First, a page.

self-help-messiahBiographile, November 21 2013


By Steven Watts
Other Press. 592pp. $29.95

Steven Watts’ Self-Help Messiah: Dale Carnegie and Success in Modern America is the first biography of Dale Carnegie, the self-help guru whose multimillion-copy-selling 1936 book How to Win Friends and Influence People remains one of the most-read and most influential books of the twentieth century. In his revealing biography, Watts looks behind the mask of the prophet of positive thinking to uncover his poor rural origins, his checkered professional career, and his complex personal life.

BIOGRAPHILE: You’ve previously written biographies of important cultural figures like Walt Disney and Henry Ford. What led you to Dale Carnegie? Did this project grow out of your previous work?

STEVEN WATTS: In part I was simply looking for a new subject in modern American culture after my last book. But in a more intellectual vein, I had always been struck by students’ reactions to Carnegie’s How to Win Friends when I taught it in various classes. Some hated it and some loved it, and the discussions were always lively. So I looked into Carnegie and discovered no biographies had been written about him. So the project seemed like a natural opportunity to write an interesting and informative book.

BIOG: As you were Carnegie’s first biographer, was there was a lot of detective work involved?

SW: After scouting around, I discovered there was an archive of material on Carnegie at the offices of Dale Carnegie and Associates on Long Island. The company agreed to open those sources to me — they were largely untapped — and I also ended up interviewing several members of Carnegie’s family, including his daughter, his granddaughter, and his son-in-law. So I was able to use a lot of new material in writing the life of this influential cultural figure.

BIOG: What particularly surprised you along the way?

SW: I was surprised to discover that Carnegie mainly saw himself as a teacher, a calling he pursued since he began to teach courses on public speaking in 1912. How to Win Friends, in fact, flowed directly out of the lesson plans and talks that evolved in the Carnegie Course over the previous twenty-five years, and he always considered his writing as secondary to his teaching. I was also surprised to uncover something previously unknown both to his family and his company: a long relationship with a married woman that produced a girl he believed to be his daughter. Even though he broke things off when he married in the mid-1940s, he continued to support and encourage the “daughter,” whom he loved dearly.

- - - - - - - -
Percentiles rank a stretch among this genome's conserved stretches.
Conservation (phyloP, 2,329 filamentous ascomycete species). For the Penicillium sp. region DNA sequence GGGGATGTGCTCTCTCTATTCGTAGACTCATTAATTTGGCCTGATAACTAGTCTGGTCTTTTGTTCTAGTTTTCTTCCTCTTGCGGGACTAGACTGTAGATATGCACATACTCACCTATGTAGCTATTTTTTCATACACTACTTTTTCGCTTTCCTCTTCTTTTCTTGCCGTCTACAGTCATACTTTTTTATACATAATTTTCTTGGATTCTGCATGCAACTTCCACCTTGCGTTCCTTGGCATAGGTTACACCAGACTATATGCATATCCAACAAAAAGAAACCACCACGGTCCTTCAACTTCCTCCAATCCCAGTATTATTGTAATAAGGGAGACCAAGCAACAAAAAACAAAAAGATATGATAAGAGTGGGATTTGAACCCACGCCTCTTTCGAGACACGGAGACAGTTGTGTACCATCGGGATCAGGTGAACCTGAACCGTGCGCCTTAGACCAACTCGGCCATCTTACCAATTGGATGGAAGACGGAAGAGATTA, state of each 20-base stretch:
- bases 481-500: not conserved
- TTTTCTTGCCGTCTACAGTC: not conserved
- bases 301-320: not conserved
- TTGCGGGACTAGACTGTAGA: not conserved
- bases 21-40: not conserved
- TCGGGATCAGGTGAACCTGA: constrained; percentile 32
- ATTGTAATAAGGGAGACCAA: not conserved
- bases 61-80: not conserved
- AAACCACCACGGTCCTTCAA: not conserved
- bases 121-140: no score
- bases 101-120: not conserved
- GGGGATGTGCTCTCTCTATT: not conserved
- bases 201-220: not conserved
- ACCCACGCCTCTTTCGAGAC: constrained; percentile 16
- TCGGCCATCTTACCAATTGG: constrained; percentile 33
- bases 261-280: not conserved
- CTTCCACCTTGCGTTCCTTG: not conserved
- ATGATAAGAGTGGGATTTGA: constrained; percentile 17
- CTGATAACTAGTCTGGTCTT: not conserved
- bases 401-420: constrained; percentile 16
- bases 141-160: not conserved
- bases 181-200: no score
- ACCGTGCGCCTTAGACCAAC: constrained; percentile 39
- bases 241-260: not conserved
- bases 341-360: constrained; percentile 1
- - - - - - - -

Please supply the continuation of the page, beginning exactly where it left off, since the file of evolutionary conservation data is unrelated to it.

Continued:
BIOG: It seems that Carnegie drew a great deal from his own life in developing his theories — although he was keenly interested in psychology, it was really his own experiences that gave him the basis for his teaching and his books. However, that also meant that he had difficulty reconciling his own life with his fame, and living up to people’s expectations.

SW: Carnegie’s own life was a rags-to-riches tale, as he rose from poverty in rural Missouri to great fame and influence. But it came only after he had cycled through a number of jobs and professions as an actor, a novelist, an entertainment impresario, and a journalist. After becoming successful and writing the book on how to create an attractive personality and develop human relations skills, he discovered that people expected a larger-than-life, charismatic figure when they saw him — when in fact he was a rather modest, soft-spoken Midwesterner. He worried about disappointing people. Carnegie also discovered that his principles of “make the other person feel important” in his famous book aroused controversy over the issue of sincerity. Critics suggested that he was really promoting a program of “flattery” as a way to soft-soap others and make them susceptible to your will. That fine line between genuine appreciation of others, and manipulating others through false praise, continues to bedevil his program.

BIOG: You give an intriguing analysis of his name change, for example; he seemed not to understand its significance, or the idea that it could be seen as insincere or manipulative.

SW: Carnegie’s name change in early adulthood — from “Carnagey” to “Carnegie” — did have a whiff of manipulation to it. While done for practical reasons, he claimed, it also seems in part to have been an attempt to associate himself with the famous industrialist, Andrew Carnegie.

BIOG: How do you feel about him now, having written the book?

SW: Having finished the book, I see Carnegie as neither good nor bad but as fascinatingly human, an individual with a great life story. But more importantly, I see him as a very influential figure in the shaping of modern American culture. His endeavors, both with his course and his books, created the foundation for modern notions of success in our complex bureaucratic society. Carnegie created the foundation for the plethora of self-help programs that have become central to the therapeutic culture that envelops us today.

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